The day by day tale of Gabby’s struggle is coming to end with this post.
Let me start off by saying that the surgery was successful and Gabby is recovering well. I didn’t update my blog yesterday because my wife and I went down to see her with my daughter after she was home and we stayed pretty late. I do not want to come off as something tragic has happened by the tone of this post. I’m just at a low point in my mental state. The reasoning behind that will become clear in this post.
My mother got a call from the vet yesterday saying that they had just started to remove the potato sized tumor from Gabby’s stomach, but she wanted to know if my mom still wanted to have the X-ray done. The one that would tell us if and how much her cancer had spread. My mother reluctantly said yes, but only hesitated because she too will worry herself to death over anything that would be known that was previously unseen and known.
They called back around 3:30pm yesterday to say the surgery went well. They removed the large tumor, the infection, and have got her some prescriptions for pain medicine and a new antibiotic to take. Then the ominous words of “We will go over the X-ray when you come to pick her up, which can be anytime you feel like”. I regret that I was at work and couldn’t go there with my mother to pick Gabby up, but at the same time, I know i wouldn’t be much help either being an emotional wreck myself. Still though, it is a son’s duty to be the rock his mother leans on when she is in need. When my mother returned to pick up Gabby, they were very busy and she didn’t get to talk to the head vet, but instead the assistants and nurses. Not for a lack of caring on our vet’s part, so a little information here will help you understand the situation. We use a local Vet where we live because their reputation precedes them. They treat every animal with respect, love, and kindness just as you would expect yourself to do being an animal lover. The head Vet usually does surgeries on Thursdays and Fridays, but she has a few conferences to attend this week on those days to get up to speed on the newest medical information to help in her practice. Just like your doctor would do. She was backed up all day trying to help as many as she could before leaving today. So this was not a sore subject of not getting to speak to her directly, because we know we will talk to her when we return to have her stitches removed. Moving forward, the assistants said they had tried to wake Gabby to get her to eat, but she wasn’t having it. She was mad, groggy, and a little upset of what they did to her I guess. My mom was allowed in the back to the cage to talk to her and as soon as Gabby heard my mother’s voice saying “Gabby girl….awwwww”, she instant raised her head and started trying to come out from under her cover and get to her. She was done, and so over that place. She knew mom was there to take her back home, and unaware of the pampering and spoiling she was soon to get.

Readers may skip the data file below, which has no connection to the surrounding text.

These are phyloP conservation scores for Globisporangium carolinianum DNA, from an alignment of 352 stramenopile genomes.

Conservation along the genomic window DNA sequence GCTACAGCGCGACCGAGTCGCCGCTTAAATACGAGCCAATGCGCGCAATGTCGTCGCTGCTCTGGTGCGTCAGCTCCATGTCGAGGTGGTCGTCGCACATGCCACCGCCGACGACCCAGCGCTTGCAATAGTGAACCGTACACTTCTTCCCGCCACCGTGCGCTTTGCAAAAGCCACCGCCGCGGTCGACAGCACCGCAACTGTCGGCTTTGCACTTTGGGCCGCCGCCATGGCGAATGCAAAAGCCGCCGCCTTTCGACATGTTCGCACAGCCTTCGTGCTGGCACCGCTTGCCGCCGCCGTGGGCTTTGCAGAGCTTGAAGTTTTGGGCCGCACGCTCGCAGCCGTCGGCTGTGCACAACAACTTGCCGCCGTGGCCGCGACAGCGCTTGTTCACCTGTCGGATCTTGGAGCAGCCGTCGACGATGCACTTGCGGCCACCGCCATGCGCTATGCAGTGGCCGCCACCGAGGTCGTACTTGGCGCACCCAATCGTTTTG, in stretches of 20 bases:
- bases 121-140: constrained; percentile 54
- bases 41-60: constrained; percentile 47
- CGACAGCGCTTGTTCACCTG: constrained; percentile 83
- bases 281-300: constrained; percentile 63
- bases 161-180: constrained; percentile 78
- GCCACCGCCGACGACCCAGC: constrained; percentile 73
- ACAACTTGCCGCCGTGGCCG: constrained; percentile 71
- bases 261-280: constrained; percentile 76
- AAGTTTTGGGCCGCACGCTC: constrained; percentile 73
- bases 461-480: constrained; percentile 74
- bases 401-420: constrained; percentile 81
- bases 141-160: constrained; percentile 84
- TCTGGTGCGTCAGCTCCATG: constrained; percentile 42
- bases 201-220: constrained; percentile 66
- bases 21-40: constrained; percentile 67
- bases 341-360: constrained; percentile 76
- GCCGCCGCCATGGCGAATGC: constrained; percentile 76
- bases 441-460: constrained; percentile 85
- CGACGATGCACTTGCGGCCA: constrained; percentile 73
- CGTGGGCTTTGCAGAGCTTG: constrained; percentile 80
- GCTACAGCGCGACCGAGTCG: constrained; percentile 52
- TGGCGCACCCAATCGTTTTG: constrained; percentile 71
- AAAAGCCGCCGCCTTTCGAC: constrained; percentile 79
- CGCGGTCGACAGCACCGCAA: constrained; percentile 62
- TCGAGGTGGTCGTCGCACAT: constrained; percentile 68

The vet’s assistant was telling her about the procedure and how well it went. They even noticed that one of Gabby’s eyes had some film on it (which we had noticed, but she has allergies and my mother had always just wiped it for her with a wet cloth), which turned out to be just chronic dry eye. They gave my mother some cheap eye drops and said to gie them to her daily to help. You could see that her sight was a little better in that eye already from the extra moistening from the drops. Which is even better for little Gabby. Then she started to go over the thing we were all dreading, the X-ray. She showed my mother that not only had her cancer spread to her lungs, but that her heart was enlarged. My mother said everything else became a blur, she couldn’t get her mouth to ask the right questions, and get the info she wanted. Her mind was racing, and she was heartbroken. I know this feeling all to well, being my mother’s son. That is why I wish i was there, because with my meds, I can handle these situations a little better now and stay somewhat calm enough to think straight. My mother kept asking what else she could do for Gabby. Which the assistant, took as anyone else would, that she was wanting to know who else could help as far as more cancer treatments for the seriousness of it. What my mother was trying to say is that she knows she just shy of 14 years old, doesn’t have much time left, and wanted to know what to look out for so that she could keep her pain-free and comfortable as possible. Also any kind of time frame for how much longer she would have.